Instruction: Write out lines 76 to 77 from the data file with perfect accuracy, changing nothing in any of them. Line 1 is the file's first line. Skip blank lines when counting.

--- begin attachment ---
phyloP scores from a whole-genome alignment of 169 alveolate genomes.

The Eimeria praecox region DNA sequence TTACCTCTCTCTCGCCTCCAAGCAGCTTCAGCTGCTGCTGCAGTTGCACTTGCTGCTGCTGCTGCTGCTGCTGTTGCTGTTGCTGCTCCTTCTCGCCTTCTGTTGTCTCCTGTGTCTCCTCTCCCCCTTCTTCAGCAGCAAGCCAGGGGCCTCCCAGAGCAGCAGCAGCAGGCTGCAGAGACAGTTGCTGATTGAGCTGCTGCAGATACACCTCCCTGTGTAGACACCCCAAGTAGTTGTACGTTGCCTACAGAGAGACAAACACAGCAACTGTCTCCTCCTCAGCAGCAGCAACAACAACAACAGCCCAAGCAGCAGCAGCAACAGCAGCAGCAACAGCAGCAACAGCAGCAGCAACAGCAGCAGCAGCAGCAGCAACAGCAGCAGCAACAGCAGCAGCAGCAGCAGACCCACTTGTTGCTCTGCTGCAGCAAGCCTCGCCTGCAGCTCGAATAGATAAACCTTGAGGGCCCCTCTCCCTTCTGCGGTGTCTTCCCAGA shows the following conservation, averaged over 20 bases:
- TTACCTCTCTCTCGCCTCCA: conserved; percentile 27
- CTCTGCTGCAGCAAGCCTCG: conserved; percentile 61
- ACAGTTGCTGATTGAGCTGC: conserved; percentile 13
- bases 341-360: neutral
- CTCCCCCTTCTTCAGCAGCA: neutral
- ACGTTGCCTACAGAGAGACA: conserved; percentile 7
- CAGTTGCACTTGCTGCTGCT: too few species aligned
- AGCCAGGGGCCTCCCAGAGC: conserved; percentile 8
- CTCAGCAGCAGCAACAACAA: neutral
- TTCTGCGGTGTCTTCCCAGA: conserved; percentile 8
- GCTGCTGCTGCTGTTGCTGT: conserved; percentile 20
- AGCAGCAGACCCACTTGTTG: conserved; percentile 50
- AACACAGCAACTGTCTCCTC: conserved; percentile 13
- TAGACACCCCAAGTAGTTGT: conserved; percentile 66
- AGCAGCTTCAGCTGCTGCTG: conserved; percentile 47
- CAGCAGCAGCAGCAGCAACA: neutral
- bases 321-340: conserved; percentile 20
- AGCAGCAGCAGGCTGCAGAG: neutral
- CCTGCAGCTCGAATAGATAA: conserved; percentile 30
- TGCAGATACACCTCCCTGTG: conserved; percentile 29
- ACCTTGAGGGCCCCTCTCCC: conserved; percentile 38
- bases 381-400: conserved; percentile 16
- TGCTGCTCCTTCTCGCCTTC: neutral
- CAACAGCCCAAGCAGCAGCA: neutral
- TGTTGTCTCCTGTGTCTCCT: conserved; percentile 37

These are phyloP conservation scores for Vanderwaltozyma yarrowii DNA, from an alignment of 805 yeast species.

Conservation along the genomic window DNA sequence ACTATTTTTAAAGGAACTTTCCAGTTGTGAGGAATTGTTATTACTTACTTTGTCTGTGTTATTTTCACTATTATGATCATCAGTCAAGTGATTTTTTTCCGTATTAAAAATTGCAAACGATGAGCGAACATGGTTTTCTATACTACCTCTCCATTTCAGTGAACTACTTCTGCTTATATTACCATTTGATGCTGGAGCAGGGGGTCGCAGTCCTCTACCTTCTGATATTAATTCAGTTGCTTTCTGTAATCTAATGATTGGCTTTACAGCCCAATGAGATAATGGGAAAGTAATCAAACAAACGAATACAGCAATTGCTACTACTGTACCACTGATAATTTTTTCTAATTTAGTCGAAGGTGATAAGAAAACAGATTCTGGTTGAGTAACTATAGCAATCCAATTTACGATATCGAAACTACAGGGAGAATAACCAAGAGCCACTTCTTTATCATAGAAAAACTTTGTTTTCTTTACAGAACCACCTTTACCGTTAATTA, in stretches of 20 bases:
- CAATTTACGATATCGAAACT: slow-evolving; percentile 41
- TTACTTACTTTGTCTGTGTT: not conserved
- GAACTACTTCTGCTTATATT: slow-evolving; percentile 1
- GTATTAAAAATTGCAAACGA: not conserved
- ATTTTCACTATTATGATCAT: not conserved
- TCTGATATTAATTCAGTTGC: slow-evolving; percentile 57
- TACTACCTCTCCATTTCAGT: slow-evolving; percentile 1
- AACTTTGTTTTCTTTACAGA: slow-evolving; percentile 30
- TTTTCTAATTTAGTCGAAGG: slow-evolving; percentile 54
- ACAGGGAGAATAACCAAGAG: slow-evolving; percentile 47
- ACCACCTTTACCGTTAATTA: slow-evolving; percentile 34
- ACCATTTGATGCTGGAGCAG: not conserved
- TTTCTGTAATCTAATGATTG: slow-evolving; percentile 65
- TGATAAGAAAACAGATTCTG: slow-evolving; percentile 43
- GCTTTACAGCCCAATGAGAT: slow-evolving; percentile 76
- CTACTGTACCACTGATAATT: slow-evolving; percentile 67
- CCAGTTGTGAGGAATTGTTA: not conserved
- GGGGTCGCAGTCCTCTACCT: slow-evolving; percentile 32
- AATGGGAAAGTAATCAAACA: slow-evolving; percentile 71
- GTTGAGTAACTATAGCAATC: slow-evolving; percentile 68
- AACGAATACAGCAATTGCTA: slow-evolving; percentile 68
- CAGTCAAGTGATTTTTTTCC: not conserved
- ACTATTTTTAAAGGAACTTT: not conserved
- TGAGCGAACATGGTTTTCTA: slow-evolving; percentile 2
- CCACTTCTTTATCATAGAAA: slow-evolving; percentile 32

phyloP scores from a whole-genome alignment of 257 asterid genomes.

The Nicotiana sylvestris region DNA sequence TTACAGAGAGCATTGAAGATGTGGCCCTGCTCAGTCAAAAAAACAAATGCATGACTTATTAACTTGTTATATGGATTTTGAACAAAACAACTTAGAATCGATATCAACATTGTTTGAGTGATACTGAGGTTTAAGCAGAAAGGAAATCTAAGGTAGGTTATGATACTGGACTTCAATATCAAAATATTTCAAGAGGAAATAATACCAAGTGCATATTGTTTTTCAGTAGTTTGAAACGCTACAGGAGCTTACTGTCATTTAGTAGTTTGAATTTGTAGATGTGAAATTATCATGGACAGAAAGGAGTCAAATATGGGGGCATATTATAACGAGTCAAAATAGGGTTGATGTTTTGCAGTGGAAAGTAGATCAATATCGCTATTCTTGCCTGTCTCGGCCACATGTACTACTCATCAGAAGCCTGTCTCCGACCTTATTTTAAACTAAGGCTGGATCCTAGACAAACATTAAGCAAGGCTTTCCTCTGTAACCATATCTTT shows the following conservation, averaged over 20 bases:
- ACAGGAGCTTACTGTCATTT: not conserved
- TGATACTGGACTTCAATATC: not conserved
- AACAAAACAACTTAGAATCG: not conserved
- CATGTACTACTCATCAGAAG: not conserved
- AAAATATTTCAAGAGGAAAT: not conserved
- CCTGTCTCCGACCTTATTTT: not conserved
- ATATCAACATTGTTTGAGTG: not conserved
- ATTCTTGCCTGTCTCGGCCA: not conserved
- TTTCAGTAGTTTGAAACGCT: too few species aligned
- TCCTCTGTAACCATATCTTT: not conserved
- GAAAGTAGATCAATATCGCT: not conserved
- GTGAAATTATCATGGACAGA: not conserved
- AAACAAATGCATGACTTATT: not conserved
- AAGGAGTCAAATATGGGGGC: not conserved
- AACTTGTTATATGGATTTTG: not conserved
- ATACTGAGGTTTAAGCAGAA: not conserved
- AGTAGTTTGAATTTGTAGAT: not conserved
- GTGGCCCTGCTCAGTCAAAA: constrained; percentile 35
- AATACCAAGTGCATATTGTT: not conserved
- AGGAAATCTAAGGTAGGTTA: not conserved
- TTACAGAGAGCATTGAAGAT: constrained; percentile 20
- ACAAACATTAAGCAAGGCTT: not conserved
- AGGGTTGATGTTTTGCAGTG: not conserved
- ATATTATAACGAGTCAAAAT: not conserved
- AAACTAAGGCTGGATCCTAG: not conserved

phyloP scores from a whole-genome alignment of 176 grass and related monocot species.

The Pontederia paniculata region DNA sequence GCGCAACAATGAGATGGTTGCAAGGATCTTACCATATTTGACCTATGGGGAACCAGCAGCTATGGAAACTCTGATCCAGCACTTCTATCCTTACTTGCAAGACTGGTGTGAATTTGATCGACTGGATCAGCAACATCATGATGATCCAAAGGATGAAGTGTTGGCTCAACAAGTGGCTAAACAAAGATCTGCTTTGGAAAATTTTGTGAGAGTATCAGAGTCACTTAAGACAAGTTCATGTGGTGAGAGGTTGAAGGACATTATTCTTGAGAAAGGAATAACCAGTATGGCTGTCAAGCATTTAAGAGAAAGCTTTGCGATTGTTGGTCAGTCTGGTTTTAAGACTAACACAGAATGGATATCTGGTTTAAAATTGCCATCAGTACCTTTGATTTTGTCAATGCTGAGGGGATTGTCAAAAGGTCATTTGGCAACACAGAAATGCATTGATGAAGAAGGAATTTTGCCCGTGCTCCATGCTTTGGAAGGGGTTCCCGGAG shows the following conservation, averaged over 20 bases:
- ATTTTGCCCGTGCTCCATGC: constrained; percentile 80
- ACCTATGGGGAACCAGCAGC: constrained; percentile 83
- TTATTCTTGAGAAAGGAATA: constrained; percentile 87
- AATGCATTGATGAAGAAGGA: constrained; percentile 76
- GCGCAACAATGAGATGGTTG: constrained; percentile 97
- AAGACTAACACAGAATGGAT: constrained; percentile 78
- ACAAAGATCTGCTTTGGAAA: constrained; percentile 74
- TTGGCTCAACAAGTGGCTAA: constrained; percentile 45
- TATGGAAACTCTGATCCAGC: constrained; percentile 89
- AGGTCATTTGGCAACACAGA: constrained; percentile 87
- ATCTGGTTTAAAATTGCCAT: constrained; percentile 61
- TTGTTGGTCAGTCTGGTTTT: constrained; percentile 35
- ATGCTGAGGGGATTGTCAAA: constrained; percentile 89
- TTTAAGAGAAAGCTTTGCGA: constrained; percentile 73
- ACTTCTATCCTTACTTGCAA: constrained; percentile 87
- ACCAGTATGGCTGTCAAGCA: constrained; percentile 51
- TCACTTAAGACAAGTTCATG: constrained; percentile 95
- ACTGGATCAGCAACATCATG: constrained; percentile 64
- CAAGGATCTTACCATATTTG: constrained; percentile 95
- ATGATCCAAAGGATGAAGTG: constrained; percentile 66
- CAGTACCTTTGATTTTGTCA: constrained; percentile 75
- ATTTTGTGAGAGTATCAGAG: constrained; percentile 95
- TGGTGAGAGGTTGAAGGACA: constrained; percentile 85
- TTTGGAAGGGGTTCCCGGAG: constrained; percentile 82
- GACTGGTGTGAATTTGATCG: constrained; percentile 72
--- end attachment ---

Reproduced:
- AGGAAATCTAAGGTAGGTTA: not conserved
- TTACAGAGAGCATTGAAGAT: constrained; percentile 20